She continues,

“Anti-abortion activists make a scientifically far-fetched, unproven claim that fetuses can feel pain at 20 weeks.”

She goes on,

“Yet they undermine their already dubious argument when they seem unable to decide when 20 weeks is, exactly. They write bills using unscientific, inconsistent language to describe gestational age – which means that in practice, some proposed ‘20-week bans’ could apply to pregnancies as early as 18 weeks, and others as late as 22 weeks.”

What so significant about that paragraph? Well, two things in particular, first of all notice the complaint very explicit in that paragraph about counting weeks. But that’s exactly what the Roe v. Wade decision did back in 1973. But also note the kind of language this reporter uses about the very idea that an unborn baby can feel pain. Remember that she described what she called the scientifically, far-fetched, unproven claim that fetuses can feel pain at 20 weeks. Well let’s simply turn the question. Then when would she allow that the unborn baby can experience pain? And at what point would she admit that that unborn child then becomes a moral agent and a life worthy of protection?

But the point here is that pro-abortion activists want to support abortion for any reason or for no reason right up to the very moment of birth. Later in her article Crockett writes,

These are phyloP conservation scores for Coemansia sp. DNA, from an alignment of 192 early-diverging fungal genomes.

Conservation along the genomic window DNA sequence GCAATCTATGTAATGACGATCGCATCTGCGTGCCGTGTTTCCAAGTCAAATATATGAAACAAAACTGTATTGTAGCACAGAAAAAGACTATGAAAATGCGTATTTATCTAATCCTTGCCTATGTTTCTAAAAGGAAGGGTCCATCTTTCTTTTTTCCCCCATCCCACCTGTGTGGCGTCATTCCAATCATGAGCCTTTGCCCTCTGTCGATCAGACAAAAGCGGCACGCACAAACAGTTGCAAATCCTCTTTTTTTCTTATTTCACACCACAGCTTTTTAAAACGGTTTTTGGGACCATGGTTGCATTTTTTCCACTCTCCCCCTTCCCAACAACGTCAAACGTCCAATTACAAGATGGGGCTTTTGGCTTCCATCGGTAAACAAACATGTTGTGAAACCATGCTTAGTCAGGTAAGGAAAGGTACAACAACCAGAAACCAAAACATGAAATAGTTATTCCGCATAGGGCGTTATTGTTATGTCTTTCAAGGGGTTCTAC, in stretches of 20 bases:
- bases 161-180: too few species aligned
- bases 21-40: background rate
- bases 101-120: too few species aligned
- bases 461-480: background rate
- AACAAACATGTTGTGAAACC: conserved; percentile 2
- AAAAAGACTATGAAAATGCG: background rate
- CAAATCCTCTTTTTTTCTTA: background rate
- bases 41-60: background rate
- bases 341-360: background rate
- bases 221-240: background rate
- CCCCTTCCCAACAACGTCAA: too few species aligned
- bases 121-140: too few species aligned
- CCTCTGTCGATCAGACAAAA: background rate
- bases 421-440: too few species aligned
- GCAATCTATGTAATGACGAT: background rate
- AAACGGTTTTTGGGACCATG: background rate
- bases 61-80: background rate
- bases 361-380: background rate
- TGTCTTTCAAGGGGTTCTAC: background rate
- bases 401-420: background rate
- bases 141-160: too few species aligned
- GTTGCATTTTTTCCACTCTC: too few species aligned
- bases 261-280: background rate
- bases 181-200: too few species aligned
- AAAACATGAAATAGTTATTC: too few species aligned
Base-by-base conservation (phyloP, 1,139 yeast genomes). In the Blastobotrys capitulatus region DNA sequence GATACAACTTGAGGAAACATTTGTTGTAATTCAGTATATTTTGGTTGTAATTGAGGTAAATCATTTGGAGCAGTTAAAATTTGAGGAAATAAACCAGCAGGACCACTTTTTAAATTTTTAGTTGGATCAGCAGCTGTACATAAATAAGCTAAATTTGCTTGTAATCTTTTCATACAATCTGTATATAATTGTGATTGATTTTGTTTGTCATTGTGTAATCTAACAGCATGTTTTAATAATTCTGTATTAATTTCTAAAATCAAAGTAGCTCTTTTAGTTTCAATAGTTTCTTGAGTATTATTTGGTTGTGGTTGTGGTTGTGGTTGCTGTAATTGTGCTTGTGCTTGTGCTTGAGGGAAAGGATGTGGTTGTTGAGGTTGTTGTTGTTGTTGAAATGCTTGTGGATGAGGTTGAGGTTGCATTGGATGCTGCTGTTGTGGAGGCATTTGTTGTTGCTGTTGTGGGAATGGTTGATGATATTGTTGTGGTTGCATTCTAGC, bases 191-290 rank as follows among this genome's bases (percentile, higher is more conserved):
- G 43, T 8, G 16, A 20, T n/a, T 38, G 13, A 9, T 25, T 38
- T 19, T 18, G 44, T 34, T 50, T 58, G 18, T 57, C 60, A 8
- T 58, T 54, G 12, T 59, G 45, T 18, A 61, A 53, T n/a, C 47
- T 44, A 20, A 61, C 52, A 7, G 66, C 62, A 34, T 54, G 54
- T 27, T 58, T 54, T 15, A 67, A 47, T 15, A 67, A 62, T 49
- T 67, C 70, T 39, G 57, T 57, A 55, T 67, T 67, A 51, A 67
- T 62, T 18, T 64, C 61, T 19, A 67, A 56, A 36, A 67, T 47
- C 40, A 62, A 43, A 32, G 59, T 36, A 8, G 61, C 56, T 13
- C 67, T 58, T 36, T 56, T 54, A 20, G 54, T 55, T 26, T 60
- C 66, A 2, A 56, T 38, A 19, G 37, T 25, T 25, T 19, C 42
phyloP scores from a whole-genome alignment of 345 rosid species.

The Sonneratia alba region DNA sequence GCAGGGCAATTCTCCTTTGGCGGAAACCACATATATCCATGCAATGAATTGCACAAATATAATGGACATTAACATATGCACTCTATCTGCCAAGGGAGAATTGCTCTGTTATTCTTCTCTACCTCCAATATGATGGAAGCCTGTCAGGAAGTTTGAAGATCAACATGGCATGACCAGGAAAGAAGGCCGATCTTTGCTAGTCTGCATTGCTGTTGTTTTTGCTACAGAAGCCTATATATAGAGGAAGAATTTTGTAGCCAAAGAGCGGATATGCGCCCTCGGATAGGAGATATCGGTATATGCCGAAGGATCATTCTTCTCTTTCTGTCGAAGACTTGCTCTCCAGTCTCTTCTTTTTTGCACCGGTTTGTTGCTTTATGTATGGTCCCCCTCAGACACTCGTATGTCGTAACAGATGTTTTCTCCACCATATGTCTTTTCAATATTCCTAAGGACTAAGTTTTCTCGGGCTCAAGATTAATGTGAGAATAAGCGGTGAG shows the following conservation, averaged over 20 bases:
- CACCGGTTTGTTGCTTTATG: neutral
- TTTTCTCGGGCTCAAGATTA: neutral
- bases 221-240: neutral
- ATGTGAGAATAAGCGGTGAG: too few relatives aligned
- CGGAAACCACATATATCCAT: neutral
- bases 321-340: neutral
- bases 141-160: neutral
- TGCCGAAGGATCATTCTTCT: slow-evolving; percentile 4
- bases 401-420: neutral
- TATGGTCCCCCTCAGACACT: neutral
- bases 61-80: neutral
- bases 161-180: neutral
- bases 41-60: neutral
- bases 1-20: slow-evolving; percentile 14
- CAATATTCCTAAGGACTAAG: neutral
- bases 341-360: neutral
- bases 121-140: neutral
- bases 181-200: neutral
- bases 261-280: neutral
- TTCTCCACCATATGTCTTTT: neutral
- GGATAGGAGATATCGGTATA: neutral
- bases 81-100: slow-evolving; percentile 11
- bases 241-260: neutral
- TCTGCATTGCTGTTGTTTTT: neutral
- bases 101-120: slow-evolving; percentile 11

“Under Roe, the state can’t interfere with a woman’s right to choose before a fetus is viable outside the womb – which,” she says, “usually happens around 24 to 26 weeks,” but she says, “but is different for every pregnancy.”

Her concluding words in the argument,

“If advocates managed to convince the courts to adopt a new standard for viability with a hard deadline, however, it could upend the whole legal framework for Roe.”

Well let’s just pause for a moment. Then what in the 1973 Roe v. Wade decision was viability supposed to mean if it didn’t represent some kind of hard deadline? What you see here is not only the basic inconsistency, but the very fundamental intellectual dishonesty of the pro-abortion movement. Meanwhile Nina Liss-Schultz writing a similar article in the magazine Mother Jones recognizes that what is faced in this legislation is what will amount to a frontal assault upon the constitutionality of Roe v. Wade in the first place. If the viability standard as it is known cannot be sustained, then neither can Roe v. Wade.